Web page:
Sometimes — even in this age of instantaneous communication — we are surprisingly insular. I had heard a good deal about this marvelous Chicago hot jazz band called, oddly, THE FAT BABIES. I knew they would be superb because of the musicians I knew: Andy Schumm, cornet and more; Paul Asaro, piano; Dave Bock, trombone and more; John Otto, clarinet and alto saxophone; and Jake Sanders, tenor banjo — all players I had heard in person and of course admired. Alex Hall, drums, and Beau Sample, string bass / leader, were names new to me, but I figured that musicians are known by the company they keep.
At the 2012 Whitley Bay Classic Jazz Party I acquired a copy of their new Delmark CD, CHICAGO HOT, and before I had a chance to listen to it, I also became the happy owner of WHAT A HEAVENLY DREAM — a Fats Waller and his Rhythm project led by Paul Asaro, this on the Rivermont label. You can read my unashamedly ecstatic review of the Rivermont CD here.
CHICAGO HOT is accurately titled. I was listening to it in the car today, and if you’d seen a very happy man at a stop light grinning like mad and clapping his hands and bobbing his head . . . three guesses as to that man’s identity.
Before I begin to explain and rhapsodize — for I can do no less — if you visit the band’s website here, you can hear samples from the CD. The personnel is as mentioned above: Schumm, Bock, Otto, Asaro, Sanders, Sample, and Hall — with tuba legend Mike Waldbridge joining the band for the final track. The song titles will state where this band is at: SNAKE RAG / LONDON CAFE BLUES / SAN / ALEXANDER’S RAGTIME BAND / I SURRENDER, DEAR / DARDANELLA / BLACK SNAKE BLUES / HERE COMES THE HOT TAMALE MAN (with vocal interjections that I have taken as this post’s title) / FROGGIE MOORE / WILLOW TREE / WEARY BLUES / LIZA / PLEASE / SUSIE / TIGHT LIKE THIS / STOMP OFF, LET’S GO. So you’ll note the exalted Presences: Papa Joe, Jelly Roll, Louis, Fats, James P., Keppard, Doc Cooke, Bix, Miff, Bing, and their pals. No vocals or jiving around — no funny-hat stuff — just CHICAGO HOT.
The Fat Babies have accomplished something brilliant on this disc and, I gather, continue to do so regularly in front of living audiences at Chicago venues and elsewhere. That is, they easily handle the question of “transcription,” “imitation,” “emulation,” “evocation,” and creative reinvention. What do all those words mean? Put plainly, although many of the performances on this disc are based on hallowed recordings, I never got the sense that these living players were attempting to “play old records live.” Their success, for me, is in the way they imbue these monumental artifacts with their own personalities, playing within the style but feeling free to move around in it.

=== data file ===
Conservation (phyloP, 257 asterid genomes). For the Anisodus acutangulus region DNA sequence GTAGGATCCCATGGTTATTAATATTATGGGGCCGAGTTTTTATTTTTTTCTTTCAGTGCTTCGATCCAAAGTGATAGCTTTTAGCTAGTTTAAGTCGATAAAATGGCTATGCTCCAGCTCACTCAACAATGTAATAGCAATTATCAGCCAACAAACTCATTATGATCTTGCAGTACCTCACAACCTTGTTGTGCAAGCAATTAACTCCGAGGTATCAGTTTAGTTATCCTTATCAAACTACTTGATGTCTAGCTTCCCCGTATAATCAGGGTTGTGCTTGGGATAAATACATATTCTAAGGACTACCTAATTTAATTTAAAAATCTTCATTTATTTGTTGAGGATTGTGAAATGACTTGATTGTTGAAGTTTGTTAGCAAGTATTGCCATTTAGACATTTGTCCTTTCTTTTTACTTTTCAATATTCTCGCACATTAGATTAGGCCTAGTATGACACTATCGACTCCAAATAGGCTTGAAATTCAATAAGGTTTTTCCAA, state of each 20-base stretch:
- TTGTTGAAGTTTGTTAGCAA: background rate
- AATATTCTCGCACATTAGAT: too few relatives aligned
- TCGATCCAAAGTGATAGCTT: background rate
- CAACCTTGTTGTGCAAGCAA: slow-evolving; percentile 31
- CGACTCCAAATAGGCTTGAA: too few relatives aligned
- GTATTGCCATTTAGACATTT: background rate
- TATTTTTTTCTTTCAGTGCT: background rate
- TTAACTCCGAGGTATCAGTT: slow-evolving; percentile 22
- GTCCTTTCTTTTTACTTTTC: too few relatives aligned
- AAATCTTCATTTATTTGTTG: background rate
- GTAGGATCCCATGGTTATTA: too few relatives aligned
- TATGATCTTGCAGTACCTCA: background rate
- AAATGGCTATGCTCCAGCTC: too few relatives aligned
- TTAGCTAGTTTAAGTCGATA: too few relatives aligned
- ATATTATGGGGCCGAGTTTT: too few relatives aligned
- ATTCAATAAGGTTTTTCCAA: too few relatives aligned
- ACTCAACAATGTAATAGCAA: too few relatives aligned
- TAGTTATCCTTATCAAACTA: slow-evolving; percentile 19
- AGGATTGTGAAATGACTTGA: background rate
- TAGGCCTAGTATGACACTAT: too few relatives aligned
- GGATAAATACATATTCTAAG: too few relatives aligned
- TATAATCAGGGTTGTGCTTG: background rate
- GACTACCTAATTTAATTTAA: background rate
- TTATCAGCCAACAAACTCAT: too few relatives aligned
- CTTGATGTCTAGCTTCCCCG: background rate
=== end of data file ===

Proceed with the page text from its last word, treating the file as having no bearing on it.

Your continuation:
Thus, for one example, Paul Asaro, when faced with a thirty-two bar solo on a song made immortal by Louis Armstrong in 1928, doesn’t place on himself the burden of “becoming” Earl Hines or “reproducing” Earl’s famous chorus. No — Paul Asaro plays Asaro in those thirty-two bars, drawing on a deep knowledge of Morton, Waller, and a thousand other sources.
Dave Bock sounds like someone who’d be first call for a 1929 Henderson date; John Otto moves from Rod Cless to Darnell Howard. Andy Schumm, who has legions of starry-eyed admirers who want him to do nothing but become Bix before their eyes, evokes the tougher, more vibrato-laden work of Dominique and George Mitchell with a lovely mix of power and delicacy.
And that rhythm section! I could listen to Asaro, Sanders (very wistful single-string solos and driving rhythm), Sample (somewhere Milton J. Hinton is grinning admiringly), Hall (who moves nimbly from the heavy brushwork Tommy Benford favors to evocations of Chauncey Morehouse, early Jo Jones — before Basie — George Stafford, Wettling, and other heroes) — swinging!
That swing is worth noting in itself. Too many recordings / concerts devoted to some historically-accurate notion of what “early jazz” sounded like are at a distance from loose, happy swing. Now, I know that what constitutes “swing” and “swinging” changes from decade to decade and from individual subjective perception, but the Fat Babies don’t feel compelled to imitate the rhythmic conventions of a 1923 recording just because the Gennett disc captured a particular sound. But they don’t “update” in annoying ways: there are no quotes from ANTHROPOLOGY or BLUE SEVEN.
Too many words? Take a look at this, recorded by my friend Jamaica Fisher Knauer:
To quote Chubby Jackson, “Wasn’t that swell?” Or Alex Hill, “Ain’t it nice?” (As someone who has a smartphone but doesn’t center his life around it, I must say that this video — and others by “victorcornet21” are the only reason to even considering buying an iPhone.)
I don’t write this about all that many discs, but CHICAGO HOT is a splendidly essential purchase if you feel as I do about hot music, exquisitely and expertly played.
And a postscript. Liner notes are sometimes as energetically effusive — and just as accurate — as the blurbs on the back cover of a best-selling book. But Kim Cusack, reed wizard and singer, doesn’t do such things. He is outspoken and candid about the music he loves and the arts he practices — so notes by Kim are both a rare honor and testimony to his joyous endorsement of this band.
And — as a bonus — I learned from those notes what the band’s (to me) odd name was. It comes from an expression young Beau Sample heard in his home state, Texas: “It’s hotter than a fat baby.” Now you know.
May your happiness increase.